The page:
House Committee Warns DOL New Independent Contractor Rule Threatens Small Businesses

The House Committee on Small Business is urging the Department of Labor to reconsider the agency’s new rules for determining whether a worker is an independent contractor, saying the regulations will disproportionately impact smaller entities.

In a letter sent to Acting Labor Secretary Julie Su on Tuesday, Committee Chair Roger Williams (R, Texas), expressed concern over the changes, saying “[i]t seems that the DOL failed to properly consider small entities in this rule.” He said businesses in the construction, trucking and health care industries will be affected most.

The new rule, titled “Employee or Independent Contractor Classification Under the Fair Labor Standard Act,” was finalized last week. It repeals a Trump-era contractor test implemented in 2021 and returns to a six-factor “economic realities” test, which makes it more difficult for businesses to classify workers as independent contractors.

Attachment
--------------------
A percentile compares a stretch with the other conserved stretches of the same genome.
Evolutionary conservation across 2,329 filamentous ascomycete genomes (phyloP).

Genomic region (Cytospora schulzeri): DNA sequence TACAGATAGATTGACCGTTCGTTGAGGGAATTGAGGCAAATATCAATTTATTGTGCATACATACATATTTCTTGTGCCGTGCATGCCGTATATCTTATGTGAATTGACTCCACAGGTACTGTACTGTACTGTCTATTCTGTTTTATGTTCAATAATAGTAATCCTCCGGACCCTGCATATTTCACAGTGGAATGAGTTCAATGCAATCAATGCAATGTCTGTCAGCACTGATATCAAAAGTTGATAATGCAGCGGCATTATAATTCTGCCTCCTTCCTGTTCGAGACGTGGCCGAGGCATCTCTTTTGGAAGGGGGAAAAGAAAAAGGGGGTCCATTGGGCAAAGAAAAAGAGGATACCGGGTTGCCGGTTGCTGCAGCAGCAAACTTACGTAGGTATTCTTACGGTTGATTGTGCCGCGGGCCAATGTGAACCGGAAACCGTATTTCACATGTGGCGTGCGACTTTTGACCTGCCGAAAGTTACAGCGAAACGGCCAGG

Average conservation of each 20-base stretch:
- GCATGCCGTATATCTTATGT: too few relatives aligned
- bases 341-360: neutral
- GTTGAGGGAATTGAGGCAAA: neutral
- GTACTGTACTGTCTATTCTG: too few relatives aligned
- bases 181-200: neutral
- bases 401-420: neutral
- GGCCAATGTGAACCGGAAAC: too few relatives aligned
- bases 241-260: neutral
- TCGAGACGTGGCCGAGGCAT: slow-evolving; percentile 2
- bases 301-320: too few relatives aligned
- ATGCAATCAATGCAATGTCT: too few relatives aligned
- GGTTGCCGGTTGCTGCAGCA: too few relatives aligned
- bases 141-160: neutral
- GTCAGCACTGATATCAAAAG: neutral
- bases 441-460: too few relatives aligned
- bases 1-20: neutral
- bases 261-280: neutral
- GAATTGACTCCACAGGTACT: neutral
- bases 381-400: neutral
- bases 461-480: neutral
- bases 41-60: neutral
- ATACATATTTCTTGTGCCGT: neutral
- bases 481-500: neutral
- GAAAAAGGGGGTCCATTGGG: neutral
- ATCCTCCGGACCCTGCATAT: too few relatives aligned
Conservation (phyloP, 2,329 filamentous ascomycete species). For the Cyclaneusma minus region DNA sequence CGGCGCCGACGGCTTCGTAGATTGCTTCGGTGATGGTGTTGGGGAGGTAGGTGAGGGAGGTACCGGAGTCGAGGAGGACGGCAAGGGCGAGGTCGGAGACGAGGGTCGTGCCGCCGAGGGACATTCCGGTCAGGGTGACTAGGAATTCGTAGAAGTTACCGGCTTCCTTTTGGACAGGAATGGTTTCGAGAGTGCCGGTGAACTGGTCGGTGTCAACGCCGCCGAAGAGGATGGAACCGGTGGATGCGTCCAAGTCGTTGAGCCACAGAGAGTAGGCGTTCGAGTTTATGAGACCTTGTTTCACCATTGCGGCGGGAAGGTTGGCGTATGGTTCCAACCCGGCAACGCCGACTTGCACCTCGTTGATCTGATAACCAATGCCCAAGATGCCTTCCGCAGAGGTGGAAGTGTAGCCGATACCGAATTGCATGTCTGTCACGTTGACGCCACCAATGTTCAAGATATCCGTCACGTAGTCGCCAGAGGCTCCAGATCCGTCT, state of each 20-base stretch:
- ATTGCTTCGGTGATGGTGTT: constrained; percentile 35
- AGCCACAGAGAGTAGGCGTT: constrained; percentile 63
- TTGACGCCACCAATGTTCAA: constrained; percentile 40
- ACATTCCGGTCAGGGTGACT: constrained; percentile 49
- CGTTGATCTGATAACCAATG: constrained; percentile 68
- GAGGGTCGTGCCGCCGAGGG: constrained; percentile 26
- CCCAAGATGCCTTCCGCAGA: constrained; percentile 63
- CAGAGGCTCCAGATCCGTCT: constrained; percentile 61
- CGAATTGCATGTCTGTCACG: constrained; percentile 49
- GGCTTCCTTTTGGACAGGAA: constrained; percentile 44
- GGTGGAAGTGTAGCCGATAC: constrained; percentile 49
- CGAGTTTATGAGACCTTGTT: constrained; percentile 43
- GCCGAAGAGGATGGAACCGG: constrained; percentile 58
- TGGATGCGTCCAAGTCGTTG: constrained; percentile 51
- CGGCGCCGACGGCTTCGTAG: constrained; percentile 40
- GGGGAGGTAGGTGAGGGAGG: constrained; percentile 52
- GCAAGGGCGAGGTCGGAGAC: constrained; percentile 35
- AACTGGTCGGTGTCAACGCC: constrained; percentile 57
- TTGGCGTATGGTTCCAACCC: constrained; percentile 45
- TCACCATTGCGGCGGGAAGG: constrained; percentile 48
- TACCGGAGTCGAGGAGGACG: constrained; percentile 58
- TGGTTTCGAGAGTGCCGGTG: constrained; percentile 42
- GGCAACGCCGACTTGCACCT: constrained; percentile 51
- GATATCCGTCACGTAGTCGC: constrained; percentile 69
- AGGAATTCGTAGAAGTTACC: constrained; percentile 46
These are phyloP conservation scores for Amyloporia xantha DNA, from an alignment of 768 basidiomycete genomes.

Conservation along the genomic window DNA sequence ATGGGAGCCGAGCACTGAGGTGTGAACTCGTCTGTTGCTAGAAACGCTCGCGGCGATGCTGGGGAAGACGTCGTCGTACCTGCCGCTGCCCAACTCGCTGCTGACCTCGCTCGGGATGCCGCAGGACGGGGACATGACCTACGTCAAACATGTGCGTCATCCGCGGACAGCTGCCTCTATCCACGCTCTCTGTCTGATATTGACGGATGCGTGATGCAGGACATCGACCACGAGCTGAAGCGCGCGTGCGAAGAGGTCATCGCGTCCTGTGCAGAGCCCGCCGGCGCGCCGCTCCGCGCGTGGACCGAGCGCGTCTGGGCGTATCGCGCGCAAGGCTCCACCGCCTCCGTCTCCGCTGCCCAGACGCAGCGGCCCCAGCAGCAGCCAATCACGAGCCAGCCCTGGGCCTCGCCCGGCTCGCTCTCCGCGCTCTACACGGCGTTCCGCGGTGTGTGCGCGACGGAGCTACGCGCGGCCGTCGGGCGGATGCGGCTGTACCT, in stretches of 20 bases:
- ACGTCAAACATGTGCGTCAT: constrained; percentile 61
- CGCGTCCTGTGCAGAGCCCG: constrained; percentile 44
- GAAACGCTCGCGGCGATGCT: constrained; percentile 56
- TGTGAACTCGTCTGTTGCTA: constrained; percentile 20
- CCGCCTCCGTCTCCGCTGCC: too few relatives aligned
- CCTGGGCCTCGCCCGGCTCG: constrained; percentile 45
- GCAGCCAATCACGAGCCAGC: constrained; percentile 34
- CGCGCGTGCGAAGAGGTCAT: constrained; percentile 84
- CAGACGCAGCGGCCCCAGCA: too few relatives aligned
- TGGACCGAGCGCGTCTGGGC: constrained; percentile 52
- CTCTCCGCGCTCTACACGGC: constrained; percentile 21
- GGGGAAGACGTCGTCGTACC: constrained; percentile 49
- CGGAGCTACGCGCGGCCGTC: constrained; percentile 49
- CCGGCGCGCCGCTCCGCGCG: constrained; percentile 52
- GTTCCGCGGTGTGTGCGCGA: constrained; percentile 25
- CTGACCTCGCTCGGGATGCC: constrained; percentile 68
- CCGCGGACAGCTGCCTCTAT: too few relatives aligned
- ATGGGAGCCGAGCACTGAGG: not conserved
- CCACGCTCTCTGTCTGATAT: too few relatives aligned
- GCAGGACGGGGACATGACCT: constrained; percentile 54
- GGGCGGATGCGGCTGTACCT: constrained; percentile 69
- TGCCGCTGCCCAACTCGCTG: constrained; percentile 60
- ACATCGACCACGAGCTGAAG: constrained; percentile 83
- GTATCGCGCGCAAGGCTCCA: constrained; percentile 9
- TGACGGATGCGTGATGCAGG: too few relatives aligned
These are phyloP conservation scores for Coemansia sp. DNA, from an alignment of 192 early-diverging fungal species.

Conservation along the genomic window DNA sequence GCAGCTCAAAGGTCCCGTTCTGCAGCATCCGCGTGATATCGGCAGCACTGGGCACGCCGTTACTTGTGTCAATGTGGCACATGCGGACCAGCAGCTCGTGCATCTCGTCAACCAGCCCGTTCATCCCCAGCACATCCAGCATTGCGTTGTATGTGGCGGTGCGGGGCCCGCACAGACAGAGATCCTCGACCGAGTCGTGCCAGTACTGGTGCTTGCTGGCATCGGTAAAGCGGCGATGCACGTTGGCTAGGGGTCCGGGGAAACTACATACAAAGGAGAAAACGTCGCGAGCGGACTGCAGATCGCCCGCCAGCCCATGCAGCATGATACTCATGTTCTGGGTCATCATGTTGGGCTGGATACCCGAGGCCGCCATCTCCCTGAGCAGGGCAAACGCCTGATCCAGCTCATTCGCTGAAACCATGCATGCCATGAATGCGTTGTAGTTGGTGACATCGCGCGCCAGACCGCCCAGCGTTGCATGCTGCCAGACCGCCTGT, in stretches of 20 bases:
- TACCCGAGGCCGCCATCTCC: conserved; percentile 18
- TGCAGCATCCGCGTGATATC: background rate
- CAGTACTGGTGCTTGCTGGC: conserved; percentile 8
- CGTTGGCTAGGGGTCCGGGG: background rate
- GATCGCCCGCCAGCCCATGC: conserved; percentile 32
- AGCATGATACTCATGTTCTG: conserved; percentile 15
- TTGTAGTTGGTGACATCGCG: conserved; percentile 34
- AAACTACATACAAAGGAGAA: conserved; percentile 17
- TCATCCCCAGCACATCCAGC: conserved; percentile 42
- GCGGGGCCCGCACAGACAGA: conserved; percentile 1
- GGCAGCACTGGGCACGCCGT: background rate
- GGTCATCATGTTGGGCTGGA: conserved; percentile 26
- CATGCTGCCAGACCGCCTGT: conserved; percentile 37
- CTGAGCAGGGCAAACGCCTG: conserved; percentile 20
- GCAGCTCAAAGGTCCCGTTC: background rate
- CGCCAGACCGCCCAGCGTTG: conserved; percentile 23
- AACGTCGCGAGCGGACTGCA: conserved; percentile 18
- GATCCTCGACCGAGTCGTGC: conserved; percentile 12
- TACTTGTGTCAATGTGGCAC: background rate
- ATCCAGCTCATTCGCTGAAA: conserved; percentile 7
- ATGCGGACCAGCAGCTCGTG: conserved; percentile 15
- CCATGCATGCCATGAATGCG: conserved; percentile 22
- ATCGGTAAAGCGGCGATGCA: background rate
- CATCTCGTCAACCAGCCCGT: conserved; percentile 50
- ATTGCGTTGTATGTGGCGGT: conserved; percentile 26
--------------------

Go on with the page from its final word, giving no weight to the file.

Williams noted in his letter that the Small Business Administration’s Office of Advocacy said the rule threatens the livelihoods of many entrepreneurs by re-implementing a confusing method for determining whether a worker is an independent contractor or an employee. The result, he said, is that businesses will be less likely to hire gig workers due to fears of being sued for misclassifying them.

What’s more, he argues, the change impacts over 22 million independent contractors and their status, many of whom will be forced to re-classify as employees and no longer be able to operate as their own small business.

Several trade groups and business organizations have also sounded alarms over the DOL’s new rule, including the U.S. Chamber of Commerce.